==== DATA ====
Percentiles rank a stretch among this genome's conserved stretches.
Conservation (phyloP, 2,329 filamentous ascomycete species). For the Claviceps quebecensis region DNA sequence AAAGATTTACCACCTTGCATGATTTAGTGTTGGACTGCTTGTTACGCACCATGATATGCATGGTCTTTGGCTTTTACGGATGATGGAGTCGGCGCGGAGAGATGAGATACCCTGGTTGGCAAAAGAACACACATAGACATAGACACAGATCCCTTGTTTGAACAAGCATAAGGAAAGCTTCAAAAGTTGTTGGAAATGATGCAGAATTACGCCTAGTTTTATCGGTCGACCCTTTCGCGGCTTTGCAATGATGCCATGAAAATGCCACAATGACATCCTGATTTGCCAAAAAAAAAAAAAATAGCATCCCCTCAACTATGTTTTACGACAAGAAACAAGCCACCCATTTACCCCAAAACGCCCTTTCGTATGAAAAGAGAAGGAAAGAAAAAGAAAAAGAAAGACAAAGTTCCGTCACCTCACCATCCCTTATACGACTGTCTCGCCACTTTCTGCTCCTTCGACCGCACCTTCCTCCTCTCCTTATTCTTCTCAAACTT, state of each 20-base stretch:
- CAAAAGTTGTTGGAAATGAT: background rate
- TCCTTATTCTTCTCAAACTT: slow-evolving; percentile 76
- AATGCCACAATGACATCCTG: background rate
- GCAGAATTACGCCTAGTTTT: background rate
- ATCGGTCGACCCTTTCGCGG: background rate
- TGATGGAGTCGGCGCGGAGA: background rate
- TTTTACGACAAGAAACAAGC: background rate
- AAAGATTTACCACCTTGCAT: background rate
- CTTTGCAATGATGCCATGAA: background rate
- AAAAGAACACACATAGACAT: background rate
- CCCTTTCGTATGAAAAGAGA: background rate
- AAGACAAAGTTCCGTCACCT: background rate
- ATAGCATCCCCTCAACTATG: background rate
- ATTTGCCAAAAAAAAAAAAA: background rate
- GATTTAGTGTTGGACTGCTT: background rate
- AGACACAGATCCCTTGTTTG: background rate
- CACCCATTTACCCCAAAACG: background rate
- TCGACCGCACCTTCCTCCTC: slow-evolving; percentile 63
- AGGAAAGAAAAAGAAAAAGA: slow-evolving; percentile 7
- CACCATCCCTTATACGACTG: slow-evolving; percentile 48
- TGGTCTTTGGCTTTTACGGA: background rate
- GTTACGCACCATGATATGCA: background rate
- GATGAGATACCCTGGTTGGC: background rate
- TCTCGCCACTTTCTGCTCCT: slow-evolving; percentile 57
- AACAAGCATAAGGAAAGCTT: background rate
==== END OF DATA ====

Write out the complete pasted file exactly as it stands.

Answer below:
Percentiles rank a stretch among this genome's conserved stretches.
Conservation (phyloP, 2,329 filamentous ascomycete species). For the Claviceps quebecensis region DNA sequence AAAGATTTACCACCTTGCATGATTTAGTGTTGGACTGCTTGTTACGCACCATGATATGCATGGTCTTTGGCTTTTACGGATGATGGAGTCGGCGCGGAGAGATGAGATACCCTGGTTGGCAAAAGAACACACATAGACATAGACACAGATCCCTTGTTTGAACAAGCATAAGGAAAGCTTCAAAAGTTGTTGGAAATGATGCAGAATTACGCCTAGTTTTATCGGTCGACCCTTTCGCGGCTTTGCAATGATGCCATGAAAATGCCACAATGACATCCTGATTTGCCAAAAAAAAAAAAAATAGCATCCCCTCAACTATGTTTTACGACAAGAAACAAGCCACCCATTTACCCCAAAACGCCCTTTCGTATGAAAAGAGAAGGAAAGAAAAAGAAAAAGAAAGACAAAGTTCCGTCACCTCACCATCCCTTATACGACTGTCTCGCCACTTTCTGCTCCTTCGACCGCACCTTCCTCCTCTCCTTATTCTTCTCAAACTT, state of each 20-base stretch:
- CAAAAGTTGTTGGAAATGAT: background rate
- TCCTTATTCTTCTCAAACTT: slow-evolving; percentile 76
- AATGCCACAATGACATCCTG: background rate
- GCAGAATTACGCCTAGTTTT: background rate
- ATCGGTCGACCCTTTCGCGG: background rate
- TGATGGAGTCGGCGCGGAGA: background rate
- TTTTACGACAAGAAACAAGC: background rate
- AAAGATTTACCACCTTGCAT: background rate
- CTTTGCAATGATGCCATGAA: background rate
- AAAAGAACACACATAGACAT: background rate
- CCCTTTCGTATGAAAAGAGA: background rate
- AAGACAAAGTTCCGTCACCT: background rate
- ATAGCATCCCCTCAACTATG: background rate
- ATTTGCCAAAAAAAAAAAAA: background rate
- GATTTAGTGTTGGACTGCTT: background rate
- AGACACAGATCCCTTGTTTG: background rate
- CACCCATTTACCCCAAAACG: background rate
- TCGACCGCACCTTCCTCCTC: slow-evolving; percentile 63
- AGGAAAGAAAAAGAAAAAGA: slow-evolving; percentile 7
- CACCATCCCTTATACGACTG: slow-evolving; percentile 48
- TGGTCTTTGGCTTTTACGGA: background rate
- GTTACGCACCATGATATGCA: background rate
- GATGAGATACCCTGGTTGGC: background rate
- TCTCGCCACTTTCTGCTCCT: slow-evolving; percentile 57
- AACAAGCATAAGGAAAGCTT: background rate